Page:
Magazine article HRMagazine

The Right Career Forecast

Magazine article HRMagazine

The Right Career Forecast

Article excerpt

Sylvia Taylor is clearly pleased with the direction her career has taken.

"Even if I approached my career decisions in some other way, I don't think I would've chosen differently," Taylor says. Her career has brought her to the northwest suburbs of her hometown, Atlanta, to a corner office on the fifth floor of the offices of The Weather Channel LLC, where she is executive vice president of human resources.

Below Taylor's window, traffic weaves across 10 lanes of Atlanta's beltway. And probably not one of the thousands of drivers who pass every day, or the approximately 700 employees at The Weather Channel's headquarters, have a better sense of direction than Taylor. Throughout her career, Taylor has taken deliberate steps to become an effective business leader and to cultivate her 27-year career in HR management, including three years in an international assignment.

The Weather Channel was looking to enhance its online footprint and expand into the emerging digital landscape when the company recruited Taylor in 2010. Her experience as vice president of human resources at Auto- Trader.com grabbed executives' attention. Now Chief Executive Officer David Kenny says he relies on Taylor's abilities.

"Sylvia makes sure we are growing the team to meet our growth potential on multiple fronts-television, digital, mobile and business to business," Kenny says. "We're running fast, and Sylvia is always staying one step ahead to make sure we have the human capital needed for tomorrow."

Here's what Taylor had to say about her career and the HR profession during a recent interview with HR Magazine.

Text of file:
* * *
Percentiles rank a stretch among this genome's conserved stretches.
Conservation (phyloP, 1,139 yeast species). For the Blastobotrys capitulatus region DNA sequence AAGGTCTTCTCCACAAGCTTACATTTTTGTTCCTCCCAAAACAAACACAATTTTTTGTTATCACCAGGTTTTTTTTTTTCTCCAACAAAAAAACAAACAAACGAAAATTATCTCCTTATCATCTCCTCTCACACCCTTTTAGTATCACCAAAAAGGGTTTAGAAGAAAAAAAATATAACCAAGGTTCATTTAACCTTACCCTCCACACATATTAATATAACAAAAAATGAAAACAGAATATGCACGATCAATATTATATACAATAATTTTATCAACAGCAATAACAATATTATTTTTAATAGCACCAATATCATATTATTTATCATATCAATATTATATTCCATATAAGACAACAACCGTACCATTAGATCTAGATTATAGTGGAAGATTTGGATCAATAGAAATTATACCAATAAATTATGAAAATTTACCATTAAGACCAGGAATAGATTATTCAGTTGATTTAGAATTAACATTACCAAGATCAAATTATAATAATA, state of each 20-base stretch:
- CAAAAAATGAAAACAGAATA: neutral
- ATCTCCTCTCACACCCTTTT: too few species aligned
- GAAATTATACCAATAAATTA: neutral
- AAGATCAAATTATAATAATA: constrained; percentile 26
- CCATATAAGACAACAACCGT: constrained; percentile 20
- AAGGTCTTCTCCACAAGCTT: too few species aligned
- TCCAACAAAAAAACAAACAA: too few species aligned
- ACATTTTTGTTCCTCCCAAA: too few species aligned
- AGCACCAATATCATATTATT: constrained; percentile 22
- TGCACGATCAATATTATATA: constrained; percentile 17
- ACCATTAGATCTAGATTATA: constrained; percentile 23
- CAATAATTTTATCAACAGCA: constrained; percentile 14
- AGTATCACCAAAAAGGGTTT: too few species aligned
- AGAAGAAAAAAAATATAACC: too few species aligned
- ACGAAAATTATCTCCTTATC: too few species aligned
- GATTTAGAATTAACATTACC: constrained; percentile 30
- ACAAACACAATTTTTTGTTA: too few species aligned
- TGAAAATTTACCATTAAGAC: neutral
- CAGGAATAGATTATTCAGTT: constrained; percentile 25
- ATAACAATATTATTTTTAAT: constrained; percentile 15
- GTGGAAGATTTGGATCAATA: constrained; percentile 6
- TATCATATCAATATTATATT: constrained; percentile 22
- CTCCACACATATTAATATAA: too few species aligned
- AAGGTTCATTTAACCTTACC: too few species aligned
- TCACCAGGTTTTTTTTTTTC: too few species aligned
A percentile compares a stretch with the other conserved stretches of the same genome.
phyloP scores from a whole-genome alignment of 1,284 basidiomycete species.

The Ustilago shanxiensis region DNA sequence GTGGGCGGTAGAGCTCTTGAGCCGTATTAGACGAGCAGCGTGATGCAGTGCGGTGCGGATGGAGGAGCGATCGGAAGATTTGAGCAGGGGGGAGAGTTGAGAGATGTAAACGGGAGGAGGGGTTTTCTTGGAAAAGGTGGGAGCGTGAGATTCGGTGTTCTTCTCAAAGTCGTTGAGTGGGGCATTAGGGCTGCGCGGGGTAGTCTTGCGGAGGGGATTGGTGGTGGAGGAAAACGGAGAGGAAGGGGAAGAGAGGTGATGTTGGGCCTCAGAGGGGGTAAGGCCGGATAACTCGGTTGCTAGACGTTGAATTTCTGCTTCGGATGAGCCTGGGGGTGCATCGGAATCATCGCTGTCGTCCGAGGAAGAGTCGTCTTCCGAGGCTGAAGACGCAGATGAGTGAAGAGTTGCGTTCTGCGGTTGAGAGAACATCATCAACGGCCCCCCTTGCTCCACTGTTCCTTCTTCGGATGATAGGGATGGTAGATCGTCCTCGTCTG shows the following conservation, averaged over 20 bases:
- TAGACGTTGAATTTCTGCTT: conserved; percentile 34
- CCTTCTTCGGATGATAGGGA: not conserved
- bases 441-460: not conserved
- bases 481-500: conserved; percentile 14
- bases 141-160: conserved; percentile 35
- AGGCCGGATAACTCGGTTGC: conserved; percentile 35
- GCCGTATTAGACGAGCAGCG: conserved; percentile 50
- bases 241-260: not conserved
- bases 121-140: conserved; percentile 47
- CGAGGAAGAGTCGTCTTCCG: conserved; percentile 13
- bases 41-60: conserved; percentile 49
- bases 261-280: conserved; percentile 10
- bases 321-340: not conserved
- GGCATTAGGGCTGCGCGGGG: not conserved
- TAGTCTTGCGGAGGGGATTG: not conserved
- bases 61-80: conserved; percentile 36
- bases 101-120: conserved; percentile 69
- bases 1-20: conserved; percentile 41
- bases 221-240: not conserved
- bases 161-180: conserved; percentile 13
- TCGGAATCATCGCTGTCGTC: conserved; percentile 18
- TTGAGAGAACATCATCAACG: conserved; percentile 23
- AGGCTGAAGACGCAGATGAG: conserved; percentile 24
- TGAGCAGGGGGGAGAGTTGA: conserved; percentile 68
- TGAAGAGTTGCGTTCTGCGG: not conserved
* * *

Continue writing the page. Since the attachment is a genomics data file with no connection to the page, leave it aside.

What advice would you give someone starting an HR career?

Having a vision or good idea of what you want is essential. I started with an end in mind and created options for myself as my career progressed.

You were working toward a degree in social work at Howard University when you decided that career was not what you wanted. What led you to that decision?

That was the early '80s, and there was a recession and the job market was weak. The best jobs coming out of college generally required degrees in engineering, computer science and business administration. I knew that a business degree would fit me better, so I decided to go for an MBA.

How do you measure HR's contribution to an organization?

Becoming a true strategic and valued partner doesn't happen overnight. You must demonstrate that you know and understand the business and that you can be a trusted advisor.

What have you learned from your toughest challenges?

In the 1990s, the head of corporate HR at Mobil at the time reshuffled the staff and put me in charge of a department that needed to make a process change across the entire company. Following the reorganization, I learned that my former boss would now be reporting to me. …

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